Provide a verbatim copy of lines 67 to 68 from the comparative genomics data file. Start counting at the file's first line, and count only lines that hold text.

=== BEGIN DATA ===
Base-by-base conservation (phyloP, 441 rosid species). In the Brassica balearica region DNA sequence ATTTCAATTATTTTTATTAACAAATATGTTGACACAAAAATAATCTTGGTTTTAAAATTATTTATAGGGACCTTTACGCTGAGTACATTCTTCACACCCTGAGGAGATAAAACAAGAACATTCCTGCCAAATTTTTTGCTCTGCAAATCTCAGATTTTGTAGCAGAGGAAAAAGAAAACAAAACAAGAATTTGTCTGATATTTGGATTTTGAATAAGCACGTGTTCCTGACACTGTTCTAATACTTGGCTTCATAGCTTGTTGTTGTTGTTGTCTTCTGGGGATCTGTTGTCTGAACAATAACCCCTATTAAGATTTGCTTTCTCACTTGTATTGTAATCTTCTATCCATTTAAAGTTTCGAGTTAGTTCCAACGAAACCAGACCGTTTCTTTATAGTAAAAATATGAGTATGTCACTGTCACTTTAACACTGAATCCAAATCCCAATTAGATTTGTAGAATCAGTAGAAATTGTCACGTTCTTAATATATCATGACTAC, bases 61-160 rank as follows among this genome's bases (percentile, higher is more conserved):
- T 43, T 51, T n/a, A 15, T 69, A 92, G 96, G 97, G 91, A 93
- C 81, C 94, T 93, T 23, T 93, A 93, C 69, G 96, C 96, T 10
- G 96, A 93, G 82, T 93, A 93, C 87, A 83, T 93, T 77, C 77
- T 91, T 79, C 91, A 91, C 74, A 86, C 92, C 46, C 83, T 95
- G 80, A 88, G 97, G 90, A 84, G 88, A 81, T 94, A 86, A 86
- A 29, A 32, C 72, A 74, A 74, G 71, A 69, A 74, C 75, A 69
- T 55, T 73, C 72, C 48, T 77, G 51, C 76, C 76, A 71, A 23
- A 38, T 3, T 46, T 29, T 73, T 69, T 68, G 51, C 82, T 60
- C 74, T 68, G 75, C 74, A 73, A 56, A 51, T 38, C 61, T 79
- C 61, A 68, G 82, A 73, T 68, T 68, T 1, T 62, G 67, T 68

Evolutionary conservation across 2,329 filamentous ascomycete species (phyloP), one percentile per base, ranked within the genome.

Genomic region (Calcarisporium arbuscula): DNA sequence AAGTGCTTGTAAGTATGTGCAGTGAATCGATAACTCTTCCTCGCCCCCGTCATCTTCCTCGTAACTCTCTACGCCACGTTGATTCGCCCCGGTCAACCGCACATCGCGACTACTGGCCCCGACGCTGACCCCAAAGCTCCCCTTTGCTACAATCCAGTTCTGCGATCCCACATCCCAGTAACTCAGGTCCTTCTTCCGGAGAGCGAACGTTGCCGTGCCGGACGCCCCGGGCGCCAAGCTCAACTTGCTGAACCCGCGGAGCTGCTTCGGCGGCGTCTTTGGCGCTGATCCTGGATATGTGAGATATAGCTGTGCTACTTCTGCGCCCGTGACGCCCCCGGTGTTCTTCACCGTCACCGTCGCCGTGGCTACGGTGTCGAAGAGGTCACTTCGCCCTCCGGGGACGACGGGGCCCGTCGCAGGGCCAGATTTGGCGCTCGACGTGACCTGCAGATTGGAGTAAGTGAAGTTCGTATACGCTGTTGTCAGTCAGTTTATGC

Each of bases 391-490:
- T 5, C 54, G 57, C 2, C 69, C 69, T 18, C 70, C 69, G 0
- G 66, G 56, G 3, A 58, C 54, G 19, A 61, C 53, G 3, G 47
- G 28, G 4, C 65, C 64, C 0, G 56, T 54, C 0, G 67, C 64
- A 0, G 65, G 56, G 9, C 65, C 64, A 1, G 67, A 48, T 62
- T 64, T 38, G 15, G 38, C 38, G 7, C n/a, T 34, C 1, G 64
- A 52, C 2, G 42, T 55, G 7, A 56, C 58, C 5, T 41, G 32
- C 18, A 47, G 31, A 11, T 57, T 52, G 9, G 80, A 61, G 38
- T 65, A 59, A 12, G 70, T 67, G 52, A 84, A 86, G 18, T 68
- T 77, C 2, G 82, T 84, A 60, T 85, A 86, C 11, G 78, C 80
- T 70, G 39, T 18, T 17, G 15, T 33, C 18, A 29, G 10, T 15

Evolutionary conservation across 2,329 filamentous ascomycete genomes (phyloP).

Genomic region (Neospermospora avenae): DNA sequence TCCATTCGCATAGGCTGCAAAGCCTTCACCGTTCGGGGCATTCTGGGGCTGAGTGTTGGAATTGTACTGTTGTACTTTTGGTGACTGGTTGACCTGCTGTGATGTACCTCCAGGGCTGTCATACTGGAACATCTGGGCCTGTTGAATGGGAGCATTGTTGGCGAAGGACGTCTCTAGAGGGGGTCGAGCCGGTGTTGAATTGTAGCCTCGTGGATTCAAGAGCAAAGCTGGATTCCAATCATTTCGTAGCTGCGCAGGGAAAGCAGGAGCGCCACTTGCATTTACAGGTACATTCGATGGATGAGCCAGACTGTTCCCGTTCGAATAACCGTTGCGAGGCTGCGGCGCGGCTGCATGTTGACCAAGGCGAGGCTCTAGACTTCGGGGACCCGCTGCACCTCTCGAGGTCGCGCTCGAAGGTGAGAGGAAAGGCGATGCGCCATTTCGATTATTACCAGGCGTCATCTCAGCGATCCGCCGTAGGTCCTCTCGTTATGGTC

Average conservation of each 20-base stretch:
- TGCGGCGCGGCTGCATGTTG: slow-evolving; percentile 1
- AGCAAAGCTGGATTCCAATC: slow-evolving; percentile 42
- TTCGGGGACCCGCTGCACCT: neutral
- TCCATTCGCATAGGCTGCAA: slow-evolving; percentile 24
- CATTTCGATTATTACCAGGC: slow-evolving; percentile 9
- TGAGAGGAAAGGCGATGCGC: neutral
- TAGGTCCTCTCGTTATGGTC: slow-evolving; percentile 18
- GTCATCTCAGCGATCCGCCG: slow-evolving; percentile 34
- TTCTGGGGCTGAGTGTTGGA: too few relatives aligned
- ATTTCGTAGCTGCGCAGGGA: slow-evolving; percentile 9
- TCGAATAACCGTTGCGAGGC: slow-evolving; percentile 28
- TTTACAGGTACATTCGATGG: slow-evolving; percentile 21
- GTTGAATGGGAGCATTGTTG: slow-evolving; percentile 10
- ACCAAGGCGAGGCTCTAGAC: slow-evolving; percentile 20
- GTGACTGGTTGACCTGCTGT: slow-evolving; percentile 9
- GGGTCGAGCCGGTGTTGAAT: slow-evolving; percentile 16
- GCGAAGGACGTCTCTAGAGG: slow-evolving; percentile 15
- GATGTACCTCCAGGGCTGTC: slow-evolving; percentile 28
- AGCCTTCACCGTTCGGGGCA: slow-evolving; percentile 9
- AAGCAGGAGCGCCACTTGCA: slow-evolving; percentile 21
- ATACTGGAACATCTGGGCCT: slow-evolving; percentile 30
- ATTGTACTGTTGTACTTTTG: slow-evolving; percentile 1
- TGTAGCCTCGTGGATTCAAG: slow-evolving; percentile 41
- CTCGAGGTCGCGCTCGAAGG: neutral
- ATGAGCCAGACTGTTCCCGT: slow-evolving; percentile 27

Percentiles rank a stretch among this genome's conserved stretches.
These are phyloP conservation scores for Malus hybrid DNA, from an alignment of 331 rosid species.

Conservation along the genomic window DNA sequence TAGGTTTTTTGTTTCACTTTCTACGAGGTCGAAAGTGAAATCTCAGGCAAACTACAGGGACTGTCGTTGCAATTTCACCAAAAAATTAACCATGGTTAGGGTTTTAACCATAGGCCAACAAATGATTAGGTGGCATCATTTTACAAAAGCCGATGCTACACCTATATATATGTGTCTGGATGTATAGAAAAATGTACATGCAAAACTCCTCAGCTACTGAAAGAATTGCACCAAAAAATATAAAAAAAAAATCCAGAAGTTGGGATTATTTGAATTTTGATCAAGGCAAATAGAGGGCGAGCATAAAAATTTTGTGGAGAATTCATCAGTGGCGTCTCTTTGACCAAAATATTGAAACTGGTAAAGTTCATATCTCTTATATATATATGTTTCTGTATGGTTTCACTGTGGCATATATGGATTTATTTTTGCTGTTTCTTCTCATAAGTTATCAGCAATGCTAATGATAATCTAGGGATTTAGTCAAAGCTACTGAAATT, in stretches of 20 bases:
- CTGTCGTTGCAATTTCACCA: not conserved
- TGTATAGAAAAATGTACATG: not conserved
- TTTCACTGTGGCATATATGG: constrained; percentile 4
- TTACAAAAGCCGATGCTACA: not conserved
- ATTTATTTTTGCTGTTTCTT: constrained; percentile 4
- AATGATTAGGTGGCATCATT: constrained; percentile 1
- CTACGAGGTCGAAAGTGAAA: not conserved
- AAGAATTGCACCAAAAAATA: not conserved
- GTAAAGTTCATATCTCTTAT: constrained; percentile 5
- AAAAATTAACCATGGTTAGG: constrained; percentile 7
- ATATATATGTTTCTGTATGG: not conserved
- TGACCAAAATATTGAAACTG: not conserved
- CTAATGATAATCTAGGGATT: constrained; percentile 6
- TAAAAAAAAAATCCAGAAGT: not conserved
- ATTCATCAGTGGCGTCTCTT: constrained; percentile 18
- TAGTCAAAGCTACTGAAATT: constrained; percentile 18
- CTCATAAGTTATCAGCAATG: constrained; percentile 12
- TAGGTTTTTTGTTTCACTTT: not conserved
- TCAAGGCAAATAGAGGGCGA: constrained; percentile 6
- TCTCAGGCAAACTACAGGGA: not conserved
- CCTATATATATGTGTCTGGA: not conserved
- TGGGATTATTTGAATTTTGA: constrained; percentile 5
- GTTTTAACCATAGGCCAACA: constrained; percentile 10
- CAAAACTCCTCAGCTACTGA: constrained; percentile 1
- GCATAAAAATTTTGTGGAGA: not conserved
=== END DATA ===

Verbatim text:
- TGACCAAAATATTGAAACTG: not conserved
- CTAATGATAATCTAGGGATT: constrained; percentile 6